We’ve seen a rise in some kinds of pollution from coronavirus lockdowns, with plastic acting as a barrier to germs. Many shops, in an effort to curb the spread of COVID-19, will not allow customers to use their own bags, and thus, disposable bags are on the up and up again. Disposable masks, while convenient, are also a huge contributor to pandemic pollution. One organization, The Center for the Circular Economy at Closed Loop Partners, in conjunction with major retailers like CVS, Target and Walmart, has launched an innovation challenge. The campaign, “Beyond the Bag,” charges participants to reimagine and redesign the disposable plastic bag. The goal is to replace America’s current 100 billion-bags-per-year waste habit with a circular solution.
Another way we see rapid adoption of climate change solutions is in the reduced global industry footprint. Vertical integration, AI, virtual sampling — all of these somewhat forced changes of habit have reduced both expenses and climate impact. Likewise, a shift toward wellness fibers, those that are organic and/or truly sustainable — such as organic cotton, Tencel lyocell and hemp, further reduces the production of synthetic chemicals and associated carbon emissions.
Fashion Is Political
Remember when religion and politics were not discussed? That was not 2020. We cannot ignore politics in the fight against the COVID-19 pandemic or climate change. We need legislation that supports regenerative organic farming, rewards resourceful circular models, holds police accountable, confronts racism and accepts our new normal. We need our government to believe in and pave a path for innovation. We need support in redesigning equitable and vertical supply chains. We need our businesses, and our country, to be nimble, resilient, and questioning of the status quo. The mess we are in with poorly planned school reopenings, inaccessibility to health care, racial injustice and police brutality shows that we are not in the hands of those with shared values. Politics are no longer off the table.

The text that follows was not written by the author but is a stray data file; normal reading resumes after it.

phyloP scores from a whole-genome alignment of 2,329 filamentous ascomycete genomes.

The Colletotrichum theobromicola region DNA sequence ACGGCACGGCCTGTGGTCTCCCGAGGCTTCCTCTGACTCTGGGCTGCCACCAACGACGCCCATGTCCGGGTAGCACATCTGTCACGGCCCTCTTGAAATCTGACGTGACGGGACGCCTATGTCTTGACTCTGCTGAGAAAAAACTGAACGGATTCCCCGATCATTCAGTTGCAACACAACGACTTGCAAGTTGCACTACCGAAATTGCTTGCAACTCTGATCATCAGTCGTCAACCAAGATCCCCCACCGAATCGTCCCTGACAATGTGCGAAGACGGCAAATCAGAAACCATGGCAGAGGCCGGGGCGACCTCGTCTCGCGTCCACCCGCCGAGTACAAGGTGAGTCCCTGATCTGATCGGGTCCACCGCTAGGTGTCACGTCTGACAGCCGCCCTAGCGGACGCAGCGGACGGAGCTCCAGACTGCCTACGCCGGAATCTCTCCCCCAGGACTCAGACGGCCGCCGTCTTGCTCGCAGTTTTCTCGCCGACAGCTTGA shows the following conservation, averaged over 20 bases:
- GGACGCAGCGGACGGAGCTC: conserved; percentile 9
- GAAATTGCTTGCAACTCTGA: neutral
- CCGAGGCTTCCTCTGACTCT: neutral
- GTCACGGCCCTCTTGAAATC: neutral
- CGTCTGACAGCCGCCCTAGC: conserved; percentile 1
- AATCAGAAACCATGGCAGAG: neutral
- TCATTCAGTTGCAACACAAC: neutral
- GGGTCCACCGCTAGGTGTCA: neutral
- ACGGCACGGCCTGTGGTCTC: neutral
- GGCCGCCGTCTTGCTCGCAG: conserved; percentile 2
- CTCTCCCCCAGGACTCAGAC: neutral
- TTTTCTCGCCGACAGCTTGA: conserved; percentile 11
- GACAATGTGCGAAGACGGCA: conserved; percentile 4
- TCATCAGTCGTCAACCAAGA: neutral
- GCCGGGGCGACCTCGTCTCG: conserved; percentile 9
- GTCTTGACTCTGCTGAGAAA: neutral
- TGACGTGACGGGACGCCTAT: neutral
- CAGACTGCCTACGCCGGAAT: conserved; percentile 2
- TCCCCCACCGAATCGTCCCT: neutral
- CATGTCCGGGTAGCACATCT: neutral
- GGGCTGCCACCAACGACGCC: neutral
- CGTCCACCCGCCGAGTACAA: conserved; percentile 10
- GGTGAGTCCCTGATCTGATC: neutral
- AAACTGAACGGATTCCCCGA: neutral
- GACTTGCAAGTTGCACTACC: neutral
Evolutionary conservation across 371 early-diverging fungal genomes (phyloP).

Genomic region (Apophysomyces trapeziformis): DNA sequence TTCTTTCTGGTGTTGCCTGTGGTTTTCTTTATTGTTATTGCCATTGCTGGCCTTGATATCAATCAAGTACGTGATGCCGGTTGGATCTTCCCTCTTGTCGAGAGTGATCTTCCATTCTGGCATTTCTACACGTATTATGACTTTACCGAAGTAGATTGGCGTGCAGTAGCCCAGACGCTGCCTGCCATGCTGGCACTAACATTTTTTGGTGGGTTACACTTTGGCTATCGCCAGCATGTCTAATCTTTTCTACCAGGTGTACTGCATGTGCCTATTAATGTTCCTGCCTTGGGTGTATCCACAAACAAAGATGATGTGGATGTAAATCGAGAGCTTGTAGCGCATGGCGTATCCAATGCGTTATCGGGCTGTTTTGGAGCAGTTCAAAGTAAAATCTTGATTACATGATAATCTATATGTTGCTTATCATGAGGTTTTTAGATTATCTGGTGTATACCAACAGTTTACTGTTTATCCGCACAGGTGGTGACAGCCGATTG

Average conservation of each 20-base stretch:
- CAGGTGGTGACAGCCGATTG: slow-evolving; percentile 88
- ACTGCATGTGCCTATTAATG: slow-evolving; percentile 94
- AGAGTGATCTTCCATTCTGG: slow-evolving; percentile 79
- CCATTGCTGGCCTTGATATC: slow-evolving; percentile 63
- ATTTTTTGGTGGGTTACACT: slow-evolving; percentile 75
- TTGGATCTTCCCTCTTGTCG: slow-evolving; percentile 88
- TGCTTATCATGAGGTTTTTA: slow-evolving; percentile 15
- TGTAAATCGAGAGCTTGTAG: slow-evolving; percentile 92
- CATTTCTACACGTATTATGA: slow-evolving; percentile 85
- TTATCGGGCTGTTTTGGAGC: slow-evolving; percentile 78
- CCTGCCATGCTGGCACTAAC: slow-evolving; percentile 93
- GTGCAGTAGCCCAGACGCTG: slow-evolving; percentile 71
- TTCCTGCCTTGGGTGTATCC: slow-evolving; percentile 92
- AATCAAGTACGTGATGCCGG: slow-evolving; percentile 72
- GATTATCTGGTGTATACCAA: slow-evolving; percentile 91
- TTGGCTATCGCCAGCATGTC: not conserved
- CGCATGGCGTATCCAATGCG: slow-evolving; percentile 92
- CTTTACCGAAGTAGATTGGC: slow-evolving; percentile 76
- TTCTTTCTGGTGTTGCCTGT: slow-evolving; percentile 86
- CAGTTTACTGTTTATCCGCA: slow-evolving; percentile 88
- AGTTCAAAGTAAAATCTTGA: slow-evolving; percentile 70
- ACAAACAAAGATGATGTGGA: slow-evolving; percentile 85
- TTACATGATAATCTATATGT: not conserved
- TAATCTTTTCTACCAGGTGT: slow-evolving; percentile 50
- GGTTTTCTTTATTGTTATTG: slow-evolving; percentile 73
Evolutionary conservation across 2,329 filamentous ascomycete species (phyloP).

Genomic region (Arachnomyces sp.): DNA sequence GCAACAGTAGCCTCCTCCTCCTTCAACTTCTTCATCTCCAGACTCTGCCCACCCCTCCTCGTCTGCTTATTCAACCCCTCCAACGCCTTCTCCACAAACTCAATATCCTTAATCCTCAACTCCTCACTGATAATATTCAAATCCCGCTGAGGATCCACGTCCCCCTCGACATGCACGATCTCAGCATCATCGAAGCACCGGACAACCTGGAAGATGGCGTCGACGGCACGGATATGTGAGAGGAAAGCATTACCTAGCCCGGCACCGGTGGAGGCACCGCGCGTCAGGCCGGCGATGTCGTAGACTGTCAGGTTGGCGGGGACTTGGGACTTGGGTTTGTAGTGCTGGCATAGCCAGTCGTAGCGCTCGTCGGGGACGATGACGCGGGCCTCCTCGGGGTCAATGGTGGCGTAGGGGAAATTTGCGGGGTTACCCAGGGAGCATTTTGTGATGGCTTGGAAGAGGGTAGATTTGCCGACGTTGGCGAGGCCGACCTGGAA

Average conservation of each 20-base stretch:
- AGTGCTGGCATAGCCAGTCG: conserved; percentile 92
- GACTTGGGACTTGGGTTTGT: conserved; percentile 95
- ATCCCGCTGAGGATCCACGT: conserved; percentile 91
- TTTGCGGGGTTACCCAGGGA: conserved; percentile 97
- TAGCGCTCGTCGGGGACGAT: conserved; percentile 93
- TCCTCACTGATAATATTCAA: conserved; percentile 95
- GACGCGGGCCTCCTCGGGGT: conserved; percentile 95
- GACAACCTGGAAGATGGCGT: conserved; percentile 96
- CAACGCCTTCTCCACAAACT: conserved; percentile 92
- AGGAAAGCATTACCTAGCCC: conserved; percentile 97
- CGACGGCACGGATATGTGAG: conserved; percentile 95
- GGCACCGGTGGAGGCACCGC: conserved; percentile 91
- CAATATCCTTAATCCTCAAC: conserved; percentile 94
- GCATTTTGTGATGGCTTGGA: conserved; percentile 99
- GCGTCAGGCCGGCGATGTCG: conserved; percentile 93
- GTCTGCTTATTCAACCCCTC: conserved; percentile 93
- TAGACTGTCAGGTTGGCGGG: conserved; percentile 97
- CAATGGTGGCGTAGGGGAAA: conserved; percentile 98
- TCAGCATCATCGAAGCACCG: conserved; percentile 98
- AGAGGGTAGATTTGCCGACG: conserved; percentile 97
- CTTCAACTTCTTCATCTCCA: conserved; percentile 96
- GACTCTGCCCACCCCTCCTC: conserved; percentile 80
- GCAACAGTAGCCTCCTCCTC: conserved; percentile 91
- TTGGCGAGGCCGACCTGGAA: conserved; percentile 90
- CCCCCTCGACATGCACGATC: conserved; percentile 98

Art is an outlet for the rage we are collectively feeling and processing, a way to share our commitment to action. In fact, my newest brand “Yes And” has released organic “VOTE” Ts and masks to encourage participation in a fair and accessible election cycle. Likewise, Abrima Erwiah, who cofounded sustainable fashion brand Studio 189 with Rosario Dawson, has launched Fashion Our Future 2020, a group of influential fashion voices working together to ignite voters. This election cycle certainly has us wound tight and creativity is a healthy way to process that pent-up frustration. Fashion has the power, as an art form, to make bold political statements, amplify voices and engage voters to participate in our democracy.
While our new normal may not be what we envisioned, remember that the future is what we make it. Our circumstances have changed, but collectively, we have the power to shape the years ahead with a shared vision of healing and evolution. By facing forward and moving, however slowly, in the direction of progress, we can together redesign our new normal into a beautiful, inclusive, compassionate, and prosperous reality — for all of humanity to thrive.
Marci Zaroff coined the term “eco-fashion” and is an internationally recognized eco-lifestyle expert, educator, innovator and serial eco-preneur.